Reviews

Superliminal

Logical puzzles are one of those genres that continues to develop somewhere on the sidelines of the industry, breaking out from time to time to the general public. The Superliminal project from game designer Elbert Shea and Pillow Castle Games Studios offers a new take on the established genre, making a significant step forward since the release of Portal and The Stanley Parable.

According to the concept of the project, you find yourself in a special clinic that treats nervous diseases by immersing patients in lucid dreams. Once in the world of dreams, you feel a new reality, where other laws of physics apply and almost everything becomes possible.

When traveling through a wonderful world, in addition to spatial tasks, you meet tape recorders through which artificial intelligence tries to correct the dream and make it as useful as possible. But at some point, something goes wrong when your hero gets into a cycle of many dreams inside other dreams, which Christopher Nolan has long been talking about in his classic movie “ The Beginning ”.

True, here everything was done without an insanely spinning top. The basic mechanics of Superliminal involves using perspectives and manipulating objects. So, at one point, at one angle you see uneven stripes drawn on the ceiling, but it is worth changing the position, as you reveal a three-dimensional figure that you can pick up and turn into a step for the desired exit from the level. Or a chess piece after clever manipulation can be turned into a door.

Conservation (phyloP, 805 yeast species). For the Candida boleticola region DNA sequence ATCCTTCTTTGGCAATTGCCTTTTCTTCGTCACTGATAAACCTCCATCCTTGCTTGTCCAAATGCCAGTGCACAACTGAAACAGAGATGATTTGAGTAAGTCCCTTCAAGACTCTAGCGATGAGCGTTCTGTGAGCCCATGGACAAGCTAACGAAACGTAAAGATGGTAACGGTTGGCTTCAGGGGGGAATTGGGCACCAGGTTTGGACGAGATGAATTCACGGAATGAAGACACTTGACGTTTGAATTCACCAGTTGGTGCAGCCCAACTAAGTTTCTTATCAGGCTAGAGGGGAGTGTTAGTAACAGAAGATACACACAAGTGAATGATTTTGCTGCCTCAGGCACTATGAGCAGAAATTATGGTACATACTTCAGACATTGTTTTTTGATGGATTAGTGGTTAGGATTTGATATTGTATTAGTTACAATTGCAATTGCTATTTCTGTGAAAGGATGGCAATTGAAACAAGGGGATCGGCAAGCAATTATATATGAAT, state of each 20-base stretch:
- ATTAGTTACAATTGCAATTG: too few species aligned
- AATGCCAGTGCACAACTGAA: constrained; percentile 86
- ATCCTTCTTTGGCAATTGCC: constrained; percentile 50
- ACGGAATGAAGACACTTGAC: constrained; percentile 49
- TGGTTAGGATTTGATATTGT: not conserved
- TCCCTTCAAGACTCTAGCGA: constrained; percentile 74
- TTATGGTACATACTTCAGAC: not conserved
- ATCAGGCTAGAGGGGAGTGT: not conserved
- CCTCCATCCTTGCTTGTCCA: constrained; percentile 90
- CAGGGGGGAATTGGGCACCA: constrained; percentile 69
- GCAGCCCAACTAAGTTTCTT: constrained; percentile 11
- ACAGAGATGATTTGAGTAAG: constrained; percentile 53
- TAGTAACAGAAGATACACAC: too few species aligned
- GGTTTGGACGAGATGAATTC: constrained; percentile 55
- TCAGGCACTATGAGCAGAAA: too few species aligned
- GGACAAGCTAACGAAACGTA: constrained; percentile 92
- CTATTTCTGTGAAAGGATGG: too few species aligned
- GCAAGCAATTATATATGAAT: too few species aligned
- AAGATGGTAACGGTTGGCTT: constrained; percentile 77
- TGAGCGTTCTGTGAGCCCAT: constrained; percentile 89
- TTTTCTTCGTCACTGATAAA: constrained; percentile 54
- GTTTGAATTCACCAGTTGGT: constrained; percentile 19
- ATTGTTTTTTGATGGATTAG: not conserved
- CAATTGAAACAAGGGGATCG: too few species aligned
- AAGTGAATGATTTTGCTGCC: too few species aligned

By moving and rotating objects, you can increase their size. For example, a small house can be taken from the table and visually moved to the background, turning it into a full-fledged building. Naturally, puzzles actively insist on using the aforementioned mechanics, so in the course of an hour’s history you will throw blocks through the wall, transfer portals to highly located arches and collect three-dimensional objects from disparate drawings.

In the second part of the game, objects will begin to flow like a clock in Dali’s paintings, solid figures break up into empty cardboard boxes inside and the world will turn into an element of modern walking simulators, where the environment changes by itself regardless of your actions. Naturally, all the freshness of the experience of turning a cheese head into a ladder to a door hovering in space will be lost.

The story itself is also significantly inferior to the already mentioned Portal, offering a completely banal denouement, a minimum of explanations as the sleep cycles change and the complete absence of the humor aspect might be a downer for some, but it’s for the artistic experience that you should play this game.

You get some fragments of the narrative through tape recordings and announcements during transitions between cycles, but this is clearly not enough. At the same time, after halfway the came can feel like it’s lost it’s touch. Which sadly isn’t that great for a short game as Superliminal is.

Superliminal is 20 minutes of revolutionary gameplay, the sensations of which gradually fade away as the game turns into a walking simulator. The project could be pulled out by an interesting story, but beyond the concept of “it’s all a dream”, the authors could not go any further, not to mention the insignificant duration. The muscial component is very well done though, and the developer promised to ad a few new levels in the future, which would be a nice surprise (atleast if it is free).

Superliminal is a short but sweet artistic puzzle game. But can feel like a walking simulator halfway through the game.

7.5/10

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